Bash (or shell) scripting is a great way to automate repetitive tasks and can save you a ton of time as a developer. Bash scripts execute within a Bash shell interpreter terminal. Any command you can run in your terminal can be run in a Bash script. When you have a command or set of commands that you will be using frequently, consider writing a Bash script to perform it.

There are some conventions to follow to ensure that your computer is able to find and execute your Bash scripts. The beginning of your script file should start with #!/bin/bash on its own line. This tells the computer which type of interpreter to use for the script. When saving the script file, it is good practice to place commonly used scripts in the ~/bin/ directory.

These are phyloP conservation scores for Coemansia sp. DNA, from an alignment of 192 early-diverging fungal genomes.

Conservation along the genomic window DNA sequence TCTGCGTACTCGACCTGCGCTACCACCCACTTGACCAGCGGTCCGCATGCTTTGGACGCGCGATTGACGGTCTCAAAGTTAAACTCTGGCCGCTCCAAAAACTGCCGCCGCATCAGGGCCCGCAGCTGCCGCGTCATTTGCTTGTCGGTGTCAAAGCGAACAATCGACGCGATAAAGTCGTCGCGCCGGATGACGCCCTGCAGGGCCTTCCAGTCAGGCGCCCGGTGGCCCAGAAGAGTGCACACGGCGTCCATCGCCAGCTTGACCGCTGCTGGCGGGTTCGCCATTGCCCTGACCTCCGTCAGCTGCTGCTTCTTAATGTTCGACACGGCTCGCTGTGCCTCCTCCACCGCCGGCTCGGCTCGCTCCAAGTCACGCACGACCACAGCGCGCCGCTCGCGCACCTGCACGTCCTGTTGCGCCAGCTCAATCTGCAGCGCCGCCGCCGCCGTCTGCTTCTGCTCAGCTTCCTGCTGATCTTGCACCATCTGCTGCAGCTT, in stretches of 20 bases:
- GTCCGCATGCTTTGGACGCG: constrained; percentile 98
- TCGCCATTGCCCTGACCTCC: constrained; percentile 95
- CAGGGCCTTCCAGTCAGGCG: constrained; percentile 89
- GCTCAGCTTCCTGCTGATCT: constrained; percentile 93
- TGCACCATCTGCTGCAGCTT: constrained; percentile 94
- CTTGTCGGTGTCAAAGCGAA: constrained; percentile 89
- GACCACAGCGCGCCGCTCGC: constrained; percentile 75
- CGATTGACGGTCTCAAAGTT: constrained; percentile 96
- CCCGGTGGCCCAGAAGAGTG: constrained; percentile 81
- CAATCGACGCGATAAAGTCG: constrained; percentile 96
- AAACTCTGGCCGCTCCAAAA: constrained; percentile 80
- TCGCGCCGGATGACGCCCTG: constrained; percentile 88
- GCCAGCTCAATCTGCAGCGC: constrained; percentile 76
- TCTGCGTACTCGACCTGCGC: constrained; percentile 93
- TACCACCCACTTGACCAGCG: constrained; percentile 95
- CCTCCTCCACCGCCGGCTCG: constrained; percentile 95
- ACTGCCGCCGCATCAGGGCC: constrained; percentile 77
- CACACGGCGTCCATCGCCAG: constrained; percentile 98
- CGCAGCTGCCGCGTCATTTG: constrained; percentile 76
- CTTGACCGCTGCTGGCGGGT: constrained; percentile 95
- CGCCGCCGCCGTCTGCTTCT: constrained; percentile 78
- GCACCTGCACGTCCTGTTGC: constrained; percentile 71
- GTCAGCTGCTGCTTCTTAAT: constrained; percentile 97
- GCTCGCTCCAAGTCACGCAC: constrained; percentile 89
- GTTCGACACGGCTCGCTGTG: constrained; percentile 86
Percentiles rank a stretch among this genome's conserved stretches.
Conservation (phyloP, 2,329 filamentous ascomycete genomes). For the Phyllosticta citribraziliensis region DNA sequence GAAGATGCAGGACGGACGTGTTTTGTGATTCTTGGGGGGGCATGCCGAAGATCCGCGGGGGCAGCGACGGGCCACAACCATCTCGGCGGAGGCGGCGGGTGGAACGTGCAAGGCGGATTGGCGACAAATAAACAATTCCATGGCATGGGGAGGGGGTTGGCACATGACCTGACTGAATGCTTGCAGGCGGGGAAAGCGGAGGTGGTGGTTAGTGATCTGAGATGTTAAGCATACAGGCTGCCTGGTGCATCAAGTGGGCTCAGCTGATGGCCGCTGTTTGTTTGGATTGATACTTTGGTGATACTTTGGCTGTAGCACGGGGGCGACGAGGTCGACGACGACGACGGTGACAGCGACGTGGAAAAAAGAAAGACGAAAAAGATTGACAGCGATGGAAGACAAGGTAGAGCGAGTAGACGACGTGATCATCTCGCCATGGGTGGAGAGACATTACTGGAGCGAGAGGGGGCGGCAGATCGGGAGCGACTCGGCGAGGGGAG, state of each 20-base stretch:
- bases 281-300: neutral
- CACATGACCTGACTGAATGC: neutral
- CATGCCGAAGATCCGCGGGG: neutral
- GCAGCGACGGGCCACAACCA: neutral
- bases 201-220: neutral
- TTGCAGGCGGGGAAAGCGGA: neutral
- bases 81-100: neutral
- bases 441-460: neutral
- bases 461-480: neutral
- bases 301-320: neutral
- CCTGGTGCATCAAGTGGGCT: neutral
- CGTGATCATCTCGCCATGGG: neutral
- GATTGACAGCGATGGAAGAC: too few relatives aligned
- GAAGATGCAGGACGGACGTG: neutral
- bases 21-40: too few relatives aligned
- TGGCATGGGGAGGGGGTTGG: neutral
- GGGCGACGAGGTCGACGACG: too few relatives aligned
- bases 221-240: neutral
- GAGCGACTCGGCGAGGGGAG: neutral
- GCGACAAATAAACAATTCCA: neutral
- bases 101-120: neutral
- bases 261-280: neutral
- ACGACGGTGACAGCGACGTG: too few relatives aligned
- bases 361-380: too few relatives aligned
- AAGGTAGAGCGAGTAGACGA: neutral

The script files also need to have the “execute” permission to allow them to be run. To add this permission to a file with filename: script.sh use:

chmod +x script.sh

Your terminal runs a file every time it is opened to load its configuration. On Linux style shells, this is ~/.bashrc and on OSX, this is ~/.bash_profile. To ensure that scripts in ~/bin/ are available, you must add this directory to your PATH within your configuration file:

  • PATH=~/bin:$PATH

Now any scripts in the ~/bin directory can be run from anywhere by typing the filename.



In the code editor, at the top of the script.sh file, add a line to specify that the script should be run using bash.


Add an echo bash command to script.sh to make the script print “Hello Codecademy!” when the script is run.


In the provided terminal, type out the command to run the script.

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